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Shipping ice
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Wednesday, 14 March 2012 11:40
Ice cold shipping test
 
Greenlandic ice sheet to melt completely?
Old News
Wednesday, 14 March 2012 08:54
The Greenlandic ice sheet is more vulnerable then previously thought. (Photo: GettyImages)The Greenlandic ice sheet is more vulnerable then previously thought. (Photo: GettyImages)The Greenlandic ice sheet may completely melt in 2000 years as it is more vulnerable to global warming than previously thought. This is the results of a study released this week.

The conductors were scientist from the Potsdam Institute for Climate Impact Research (PIK) and the Universidad Complutense de Madrid.

The temperature threshold for melting the ice sheet completely is in the range of 0.8 to 3.2 degrees Celsius of global warming, with a best estimate of 1.6 degrees above pre-industrial levels. Today, already 0.8 degrees global warming has been observed. The time it takes before most of the ice in Greenland is lost strongly depends on the level of warming.

"The more we exceed the threshold, the faster it melts," says Alexander Robinson, lead-author of the study now published in Nature Climate Change.

In a business-as-usual scenario of greenhouse-gas emissions, in the long run humanity might be aiming at 8 degrees Celsius of global warming. This would result in one fifth of the ice sheet melting within 500 years and a complete loss in 2000 years, according to the study.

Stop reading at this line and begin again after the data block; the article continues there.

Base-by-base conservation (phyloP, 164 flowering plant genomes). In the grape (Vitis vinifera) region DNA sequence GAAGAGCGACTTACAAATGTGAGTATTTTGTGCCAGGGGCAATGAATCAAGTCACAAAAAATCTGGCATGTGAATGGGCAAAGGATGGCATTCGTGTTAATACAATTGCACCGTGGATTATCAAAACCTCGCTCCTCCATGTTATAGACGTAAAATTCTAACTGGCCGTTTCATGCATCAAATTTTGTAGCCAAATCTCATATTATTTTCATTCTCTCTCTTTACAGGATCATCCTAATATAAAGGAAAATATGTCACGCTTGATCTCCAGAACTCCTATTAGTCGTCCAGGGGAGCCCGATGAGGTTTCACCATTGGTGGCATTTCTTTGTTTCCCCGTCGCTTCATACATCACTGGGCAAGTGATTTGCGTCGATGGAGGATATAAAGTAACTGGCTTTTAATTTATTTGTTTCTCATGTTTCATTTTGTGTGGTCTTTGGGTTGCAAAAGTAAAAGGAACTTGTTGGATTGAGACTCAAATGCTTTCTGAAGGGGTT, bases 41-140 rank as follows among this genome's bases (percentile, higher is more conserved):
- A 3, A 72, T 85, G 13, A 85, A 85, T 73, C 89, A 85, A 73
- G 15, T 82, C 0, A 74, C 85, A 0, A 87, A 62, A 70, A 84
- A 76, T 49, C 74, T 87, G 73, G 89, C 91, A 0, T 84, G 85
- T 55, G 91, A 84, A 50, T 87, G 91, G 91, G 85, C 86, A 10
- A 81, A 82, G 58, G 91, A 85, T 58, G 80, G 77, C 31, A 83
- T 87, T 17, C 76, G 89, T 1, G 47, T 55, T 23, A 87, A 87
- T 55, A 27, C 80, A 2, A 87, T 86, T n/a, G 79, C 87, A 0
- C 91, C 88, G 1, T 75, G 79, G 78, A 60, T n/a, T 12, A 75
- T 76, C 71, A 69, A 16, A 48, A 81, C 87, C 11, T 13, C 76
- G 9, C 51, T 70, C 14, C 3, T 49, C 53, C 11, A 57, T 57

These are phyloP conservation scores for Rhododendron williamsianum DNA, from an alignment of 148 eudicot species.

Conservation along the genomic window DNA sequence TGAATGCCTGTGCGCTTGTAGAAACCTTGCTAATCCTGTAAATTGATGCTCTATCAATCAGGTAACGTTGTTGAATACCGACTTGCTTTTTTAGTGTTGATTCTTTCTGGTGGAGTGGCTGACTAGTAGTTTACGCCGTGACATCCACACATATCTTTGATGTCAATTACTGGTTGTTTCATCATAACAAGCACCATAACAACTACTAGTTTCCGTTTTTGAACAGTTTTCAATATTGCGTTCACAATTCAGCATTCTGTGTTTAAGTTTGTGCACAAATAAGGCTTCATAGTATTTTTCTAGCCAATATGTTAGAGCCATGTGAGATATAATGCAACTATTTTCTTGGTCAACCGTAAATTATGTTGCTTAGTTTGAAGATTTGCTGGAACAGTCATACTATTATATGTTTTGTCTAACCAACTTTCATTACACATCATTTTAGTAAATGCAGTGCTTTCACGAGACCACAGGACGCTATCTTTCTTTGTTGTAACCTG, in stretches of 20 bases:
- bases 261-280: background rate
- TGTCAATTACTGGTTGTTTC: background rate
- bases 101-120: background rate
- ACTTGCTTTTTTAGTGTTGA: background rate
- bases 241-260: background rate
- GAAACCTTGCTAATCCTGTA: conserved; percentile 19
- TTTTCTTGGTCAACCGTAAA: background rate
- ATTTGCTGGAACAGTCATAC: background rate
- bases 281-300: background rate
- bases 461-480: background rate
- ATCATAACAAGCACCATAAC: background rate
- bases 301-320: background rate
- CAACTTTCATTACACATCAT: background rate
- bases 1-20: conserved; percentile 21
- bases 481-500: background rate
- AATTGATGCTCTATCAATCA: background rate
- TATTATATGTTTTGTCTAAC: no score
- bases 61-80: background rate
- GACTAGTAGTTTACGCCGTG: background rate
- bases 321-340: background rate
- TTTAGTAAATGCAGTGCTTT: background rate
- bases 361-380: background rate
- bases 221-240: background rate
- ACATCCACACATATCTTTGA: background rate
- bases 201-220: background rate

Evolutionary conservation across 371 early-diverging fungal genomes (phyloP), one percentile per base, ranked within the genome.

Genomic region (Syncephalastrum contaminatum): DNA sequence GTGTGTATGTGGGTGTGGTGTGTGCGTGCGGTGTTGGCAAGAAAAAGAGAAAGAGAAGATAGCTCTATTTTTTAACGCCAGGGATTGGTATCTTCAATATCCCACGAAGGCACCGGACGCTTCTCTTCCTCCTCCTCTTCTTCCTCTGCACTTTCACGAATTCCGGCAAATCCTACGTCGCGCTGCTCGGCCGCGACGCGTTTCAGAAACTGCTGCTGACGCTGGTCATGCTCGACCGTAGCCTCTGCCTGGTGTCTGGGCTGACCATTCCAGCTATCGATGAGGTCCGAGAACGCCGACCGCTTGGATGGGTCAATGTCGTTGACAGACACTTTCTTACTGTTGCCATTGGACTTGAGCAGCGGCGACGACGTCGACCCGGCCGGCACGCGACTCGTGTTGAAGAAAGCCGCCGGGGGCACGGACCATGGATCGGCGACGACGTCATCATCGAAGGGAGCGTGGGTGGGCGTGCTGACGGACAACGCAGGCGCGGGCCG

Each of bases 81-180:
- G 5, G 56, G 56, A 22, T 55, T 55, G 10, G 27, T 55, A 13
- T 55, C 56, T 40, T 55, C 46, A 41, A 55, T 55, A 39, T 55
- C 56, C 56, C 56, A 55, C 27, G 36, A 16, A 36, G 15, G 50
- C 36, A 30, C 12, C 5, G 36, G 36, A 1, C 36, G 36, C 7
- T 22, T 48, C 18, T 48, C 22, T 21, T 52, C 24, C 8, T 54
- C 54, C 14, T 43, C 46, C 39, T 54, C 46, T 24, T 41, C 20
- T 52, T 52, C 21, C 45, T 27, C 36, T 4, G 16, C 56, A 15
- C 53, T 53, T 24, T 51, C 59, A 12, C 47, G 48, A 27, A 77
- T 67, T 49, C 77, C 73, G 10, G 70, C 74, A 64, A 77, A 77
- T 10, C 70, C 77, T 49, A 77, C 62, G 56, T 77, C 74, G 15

"This is not what one would call a rapid collapse," says Robinson. "However, compared to what has happened in our planet's history, it is fast. And we might already be approaching the critical threshold."

In contrast, if global warming would be limited to 2 degrees Celsius, complete melting would happen on a timescale of 50.000 years. Still, even within this temperature range often considered a global guardrail, the Greenland ice sheet is not secure.

Previous research suggested a threshold in global temperature increase for melting the Greenland ice sheet of a best estimate of 3.1 degrees, with a range of 1.9 to 5.1 degrees. The new study's best estimate indicates about half as much.

"Our study shows that under certain conditions the melting of the Greenland ice sheet becomes irreversible. This supports the notion that the ice sheet is a tipping element in the Earth system," says team-leader Andrey Ganopolski of PIK.